Triple-Double Is Kevin Love's Latest Impressive Feat

Rick Adelman’s seen a lot of big games from Kevin Love in his 2 ½ seasons coaching the Timberwolves—so many that it’s hard to pinpoint any one as being the most efficient, the best all-around or the most memorable.
But it’s hard to argue that if you’re putting together a top five list, Love’s 37-point, 12-rebound, 10-assists effort as he collected his first career triple-double in a 121-104 win over the Utah Jazz at EnergySolutions Arena on Saturday night.
“I don’t know if it’s his most complete, but he certainly dominated this game,” Adelman said. “He had 12 points at halftime, but that third quarter was incredible.”
That third quarter included 22 points and 5-of-7 shooting from 3-point range. He found his shooting rhythm, benefited from a nice all-around effort from his teammates and broke through for that elusive first triple-double.
He’s been close before—multiple times this season he finished with eight or nine assists to go along with his standard point-rebound double-double. He had 32 points, 11 rebounds and eight assists against Denver on Feb. 12. He had back-to-back games in January (one against Utah) in which he was two assists shy of a triple-double, he had 29 points, 15 rebounds and nine assists against Portland on Dec. 18 and he had 32 points, 15 rebounds and eight assists against Dallas on Nov. 8.
This time around, Love was well on his way to having a memorable game without the triple-double. He put up 30-plus points for a fourth straight game—tying Kevin Garnett’s franchise record—and the Wolves were on the fast track to their third straight win. But late in the third, needing one assist to reach the milestone for the first time in his career, Love seized the moment. He found Corey Brewer leaking out up court, hit him with the pass and let Brewer finish in his patented, unconventional way.
Fitting it was Brewer, since the two have connected so many times this year on outlet passes just like that one. And true to form, Brewer made it interesting by ducking under a defender and gingerly laying it in for two. He pointed back at Love immediately, not necessarily because he knew the magnitude of the situation—simply because the two continue to showcase a special connection on the court.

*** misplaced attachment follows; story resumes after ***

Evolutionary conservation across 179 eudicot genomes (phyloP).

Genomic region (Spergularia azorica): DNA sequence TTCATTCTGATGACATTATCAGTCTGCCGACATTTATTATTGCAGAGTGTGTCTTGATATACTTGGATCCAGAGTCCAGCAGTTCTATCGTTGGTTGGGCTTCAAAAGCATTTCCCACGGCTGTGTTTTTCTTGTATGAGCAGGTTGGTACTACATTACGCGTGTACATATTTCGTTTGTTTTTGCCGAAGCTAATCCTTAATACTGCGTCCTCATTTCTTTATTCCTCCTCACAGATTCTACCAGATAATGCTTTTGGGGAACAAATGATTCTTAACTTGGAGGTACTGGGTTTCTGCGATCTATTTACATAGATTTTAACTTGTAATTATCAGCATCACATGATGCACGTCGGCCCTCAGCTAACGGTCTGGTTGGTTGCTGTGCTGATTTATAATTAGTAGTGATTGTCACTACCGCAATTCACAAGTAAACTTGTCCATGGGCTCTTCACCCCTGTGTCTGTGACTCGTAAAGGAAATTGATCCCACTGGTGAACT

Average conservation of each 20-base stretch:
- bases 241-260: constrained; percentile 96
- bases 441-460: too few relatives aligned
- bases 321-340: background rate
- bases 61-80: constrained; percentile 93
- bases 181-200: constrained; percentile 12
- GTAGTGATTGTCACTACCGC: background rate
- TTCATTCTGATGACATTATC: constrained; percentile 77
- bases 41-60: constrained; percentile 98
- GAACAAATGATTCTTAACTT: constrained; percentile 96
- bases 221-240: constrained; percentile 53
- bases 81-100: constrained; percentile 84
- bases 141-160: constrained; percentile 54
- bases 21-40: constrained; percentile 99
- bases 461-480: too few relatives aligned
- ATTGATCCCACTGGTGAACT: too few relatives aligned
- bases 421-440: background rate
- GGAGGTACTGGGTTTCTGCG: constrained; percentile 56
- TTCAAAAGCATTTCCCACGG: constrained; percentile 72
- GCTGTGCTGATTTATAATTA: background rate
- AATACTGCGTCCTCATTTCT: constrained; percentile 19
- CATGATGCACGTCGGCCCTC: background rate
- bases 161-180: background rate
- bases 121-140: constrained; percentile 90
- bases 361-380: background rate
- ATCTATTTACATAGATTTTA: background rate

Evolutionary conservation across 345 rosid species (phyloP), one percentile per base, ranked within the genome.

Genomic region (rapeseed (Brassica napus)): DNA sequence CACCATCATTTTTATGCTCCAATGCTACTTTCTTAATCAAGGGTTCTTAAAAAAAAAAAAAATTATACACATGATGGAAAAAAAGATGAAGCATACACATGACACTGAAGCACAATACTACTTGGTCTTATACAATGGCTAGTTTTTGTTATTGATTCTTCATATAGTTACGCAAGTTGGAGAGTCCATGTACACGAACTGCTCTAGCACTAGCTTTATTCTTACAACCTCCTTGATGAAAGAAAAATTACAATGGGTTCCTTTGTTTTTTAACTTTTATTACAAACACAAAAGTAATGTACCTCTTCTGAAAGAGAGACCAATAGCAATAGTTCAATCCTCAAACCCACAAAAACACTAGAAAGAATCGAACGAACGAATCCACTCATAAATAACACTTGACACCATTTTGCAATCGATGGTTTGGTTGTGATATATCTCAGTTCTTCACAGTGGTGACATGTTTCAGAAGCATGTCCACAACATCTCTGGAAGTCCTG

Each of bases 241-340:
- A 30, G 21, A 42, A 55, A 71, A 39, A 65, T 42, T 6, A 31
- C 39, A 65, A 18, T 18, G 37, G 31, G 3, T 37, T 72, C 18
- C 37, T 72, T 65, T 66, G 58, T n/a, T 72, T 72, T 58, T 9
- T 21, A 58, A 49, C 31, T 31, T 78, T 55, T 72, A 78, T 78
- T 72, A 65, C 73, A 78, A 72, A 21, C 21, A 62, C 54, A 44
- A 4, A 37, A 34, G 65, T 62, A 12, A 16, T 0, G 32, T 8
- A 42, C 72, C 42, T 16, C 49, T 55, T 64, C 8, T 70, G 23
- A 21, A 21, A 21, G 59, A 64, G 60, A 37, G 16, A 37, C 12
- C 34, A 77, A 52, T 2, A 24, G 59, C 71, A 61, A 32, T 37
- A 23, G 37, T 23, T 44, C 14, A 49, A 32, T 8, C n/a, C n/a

“It felt good,” Brewer said. “I was messing with him. I missed a dunk and I told him he might not get the triple-double tonight. But he ended up getting it, so it was good.”
Love wouldn’t have had it any other way.
“He’s made it [interesting] the whole year,” Love said of Brewer. “I said after the game it was fitting it was him, because there will be times when I’ll either lead him too much and it goes out of bounds or he’ll bobble it, but I’m just glad it was him for the 10th assist.”
Love’s triple-double came amid several milestones. His 37 points made him the highest-scoring Wolves player in a triple-double performance, passing Kevin Garnett’s 35 on Dec. 18, 2003 against Dallas. And he also tied Garnett for the most consecutive 30-point games in franchise history with four. Love’s nine straight games with 25 points and 10 rebounds is the most in a single season since Karl Malone did it 10 times in 1991-92. And he joins Vince Carter as the only players since the advent of the 3-point line in 1985-86 to record at least 37 points, 12 rebounds and 10 assists while hitting at least six 3-pointers in a game.
So what does all this mean?
First off, Love is able to do things on the court we’ve rarely seen in the last generation of NBA play. It’s something the Wolves understand, even though they take it for granted sometimes.
“It’s unbelievable because he does it all the time sometimes we don’t realize how big it is,” guard Ricky Rubio said. “He puts up video game numbers, and it’s just fun to play with him.”
For Love, it takes a moment for him to fully grasp where this game fits into some of his other standout performances. His 31-point, 31-rebound game against the Knicks in 2011 was a game he views as a “welcome to the NBA” moment. His franchise-record 51 points against Oklahoma City in 2012 was a game that’s special, even in defeat, because it happened against close friends like Kevin Durant, Russell Westbrook and James Harden.
“This was definitely different, but definitely one I’ll remember,” Love said.
His teammates and coaches will remember it, too.
“He was incredible. That third quarter was incredible,” Adelman said. “To get a triple-double in 3 quarters, that’s pretty darn good.”